At a recent literary prize ceremony, author Carmen Mola’s book, The Beast, won the top prize of $1.2mm – but to the audience’s great surprise, three men stepped on stage to receive it, revealing they were the authors.
Up until that point, no one had reason to suspect Mola was not female. On her authors pages, Mola is described as a writer, university professor, wife, and mother; a photo depicts a woman with her face turned away from the camera. The authors spent years doing interviews as Mola, and created an entire persona that many believed was real.
Some say the male authors are "scammers” – and argue it was disingenuous to position themselves as female – especially when their work was recommended by a Spanish Women's Institute as "feminist reading" designed to "help us understand the reality and experiences of women in history."
Some people point out that female authors have long adopted male or gender-neutral pen names to help them sell books.
However: others argue that an author’s gender matters because women often read books written by women (per @goodreads , new female authors’ readership tends to be ~80% female). And female readers comprise about 80% of the fiction market.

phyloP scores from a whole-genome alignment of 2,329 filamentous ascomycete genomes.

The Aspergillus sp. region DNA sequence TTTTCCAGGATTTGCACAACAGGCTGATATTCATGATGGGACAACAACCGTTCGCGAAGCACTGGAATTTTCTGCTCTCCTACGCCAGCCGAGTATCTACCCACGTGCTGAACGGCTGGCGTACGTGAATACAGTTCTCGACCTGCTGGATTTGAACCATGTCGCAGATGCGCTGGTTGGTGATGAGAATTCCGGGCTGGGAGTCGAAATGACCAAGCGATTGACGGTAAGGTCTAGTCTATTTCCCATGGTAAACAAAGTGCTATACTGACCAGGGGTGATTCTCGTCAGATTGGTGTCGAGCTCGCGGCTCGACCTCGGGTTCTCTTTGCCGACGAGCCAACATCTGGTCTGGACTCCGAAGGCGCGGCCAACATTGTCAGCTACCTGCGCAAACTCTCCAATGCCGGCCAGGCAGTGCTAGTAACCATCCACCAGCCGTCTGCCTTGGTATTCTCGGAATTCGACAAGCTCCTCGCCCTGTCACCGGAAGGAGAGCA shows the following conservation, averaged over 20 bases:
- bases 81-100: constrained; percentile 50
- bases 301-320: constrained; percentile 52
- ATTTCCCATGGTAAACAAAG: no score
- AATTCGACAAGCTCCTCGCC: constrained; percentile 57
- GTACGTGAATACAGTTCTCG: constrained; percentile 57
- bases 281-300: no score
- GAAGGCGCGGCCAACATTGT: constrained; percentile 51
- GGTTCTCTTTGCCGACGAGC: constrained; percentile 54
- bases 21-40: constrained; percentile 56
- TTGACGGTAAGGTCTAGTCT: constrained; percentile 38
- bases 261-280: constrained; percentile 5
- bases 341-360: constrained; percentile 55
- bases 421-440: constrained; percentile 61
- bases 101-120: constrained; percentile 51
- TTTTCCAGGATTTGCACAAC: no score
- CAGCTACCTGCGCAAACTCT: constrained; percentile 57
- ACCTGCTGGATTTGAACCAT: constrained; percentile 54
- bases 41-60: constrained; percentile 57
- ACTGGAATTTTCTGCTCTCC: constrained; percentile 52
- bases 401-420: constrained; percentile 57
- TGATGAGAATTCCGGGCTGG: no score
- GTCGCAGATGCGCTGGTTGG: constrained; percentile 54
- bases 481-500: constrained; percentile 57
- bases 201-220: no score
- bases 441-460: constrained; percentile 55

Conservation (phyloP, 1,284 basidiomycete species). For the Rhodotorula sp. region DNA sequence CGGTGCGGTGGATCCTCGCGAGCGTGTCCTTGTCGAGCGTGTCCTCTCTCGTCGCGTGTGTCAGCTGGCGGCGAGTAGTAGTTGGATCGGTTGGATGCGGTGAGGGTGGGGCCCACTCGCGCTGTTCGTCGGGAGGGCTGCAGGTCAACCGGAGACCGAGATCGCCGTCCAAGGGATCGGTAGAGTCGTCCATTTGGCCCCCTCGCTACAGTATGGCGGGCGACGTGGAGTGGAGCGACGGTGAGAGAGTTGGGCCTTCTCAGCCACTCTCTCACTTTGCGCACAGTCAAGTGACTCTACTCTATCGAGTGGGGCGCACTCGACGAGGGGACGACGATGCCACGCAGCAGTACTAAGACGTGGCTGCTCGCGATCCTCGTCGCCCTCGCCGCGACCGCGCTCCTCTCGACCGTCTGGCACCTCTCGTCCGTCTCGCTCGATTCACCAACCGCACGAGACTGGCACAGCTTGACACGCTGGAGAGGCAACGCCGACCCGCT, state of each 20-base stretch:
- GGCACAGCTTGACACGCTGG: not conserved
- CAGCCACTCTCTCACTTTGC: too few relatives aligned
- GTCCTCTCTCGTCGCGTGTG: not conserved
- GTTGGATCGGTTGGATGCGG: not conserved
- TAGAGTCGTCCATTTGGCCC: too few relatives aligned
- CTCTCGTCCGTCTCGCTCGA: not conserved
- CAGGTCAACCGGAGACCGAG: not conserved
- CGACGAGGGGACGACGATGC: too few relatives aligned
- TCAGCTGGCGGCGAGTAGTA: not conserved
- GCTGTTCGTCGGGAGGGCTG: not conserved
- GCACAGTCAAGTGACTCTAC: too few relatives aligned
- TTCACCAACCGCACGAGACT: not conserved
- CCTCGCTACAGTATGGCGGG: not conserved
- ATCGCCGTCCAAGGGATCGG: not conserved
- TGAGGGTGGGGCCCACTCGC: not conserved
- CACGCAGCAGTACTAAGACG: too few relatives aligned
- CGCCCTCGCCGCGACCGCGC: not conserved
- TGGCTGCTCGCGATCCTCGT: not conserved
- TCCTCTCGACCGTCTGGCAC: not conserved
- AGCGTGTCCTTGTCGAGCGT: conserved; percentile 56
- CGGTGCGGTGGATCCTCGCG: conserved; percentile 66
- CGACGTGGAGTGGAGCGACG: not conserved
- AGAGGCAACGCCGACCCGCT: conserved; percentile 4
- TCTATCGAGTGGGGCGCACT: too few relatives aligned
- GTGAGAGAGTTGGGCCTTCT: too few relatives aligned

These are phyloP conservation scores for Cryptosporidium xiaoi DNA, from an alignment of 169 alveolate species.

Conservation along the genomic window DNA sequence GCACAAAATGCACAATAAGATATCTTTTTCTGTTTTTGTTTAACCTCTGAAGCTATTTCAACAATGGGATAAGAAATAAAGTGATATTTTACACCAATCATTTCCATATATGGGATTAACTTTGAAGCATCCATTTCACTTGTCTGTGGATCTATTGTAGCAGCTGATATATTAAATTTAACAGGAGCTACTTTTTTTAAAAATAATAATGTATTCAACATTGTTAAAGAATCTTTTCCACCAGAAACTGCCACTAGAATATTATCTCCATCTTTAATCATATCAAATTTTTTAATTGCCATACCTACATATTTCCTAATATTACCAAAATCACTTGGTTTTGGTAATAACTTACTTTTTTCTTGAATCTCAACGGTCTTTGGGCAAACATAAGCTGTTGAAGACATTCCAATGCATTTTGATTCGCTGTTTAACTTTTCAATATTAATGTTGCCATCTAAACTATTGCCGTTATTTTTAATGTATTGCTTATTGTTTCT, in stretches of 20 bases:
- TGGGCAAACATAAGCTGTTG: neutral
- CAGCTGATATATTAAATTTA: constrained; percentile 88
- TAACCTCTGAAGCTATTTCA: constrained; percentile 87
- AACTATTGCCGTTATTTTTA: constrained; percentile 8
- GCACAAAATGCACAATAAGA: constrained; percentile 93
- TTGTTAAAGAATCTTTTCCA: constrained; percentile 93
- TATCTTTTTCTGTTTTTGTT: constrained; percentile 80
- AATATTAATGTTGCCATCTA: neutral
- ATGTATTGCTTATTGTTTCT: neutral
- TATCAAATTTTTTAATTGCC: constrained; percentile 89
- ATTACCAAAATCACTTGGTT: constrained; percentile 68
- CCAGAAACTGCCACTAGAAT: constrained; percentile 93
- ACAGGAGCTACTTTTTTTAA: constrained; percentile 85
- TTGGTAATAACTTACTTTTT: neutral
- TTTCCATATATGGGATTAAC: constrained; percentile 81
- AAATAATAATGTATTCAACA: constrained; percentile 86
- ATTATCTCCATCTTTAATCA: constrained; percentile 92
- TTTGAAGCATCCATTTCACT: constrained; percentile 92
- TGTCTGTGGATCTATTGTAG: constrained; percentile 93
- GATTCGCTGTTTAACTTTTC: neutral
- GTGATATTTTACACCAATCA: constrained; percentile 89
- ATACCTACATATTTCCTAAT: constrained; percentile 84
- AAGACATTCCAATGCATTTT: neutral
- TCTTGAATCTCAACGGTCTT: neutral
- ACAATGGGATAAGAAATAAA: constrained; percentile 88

Reading about Mola got us thinking…
? Is there something unethical about a man writing under a female pen name? And is it unethical for a woman to write under a male pen name?
? Can male authors writing female characters portray an authentic female experience? Or is there something about the female experience that male authors will never capture? (and vice versa with female authors/male characters)
? In the 90s, a Japanese poet named Araki Yasusada (who supposedly survived Hiroshima) was found to be a middle-aged white man in Illinois. Is there something unethical about choosing a pen name/persona that does not accurately represent your own ethnic or cultural background (or personal experiences)?
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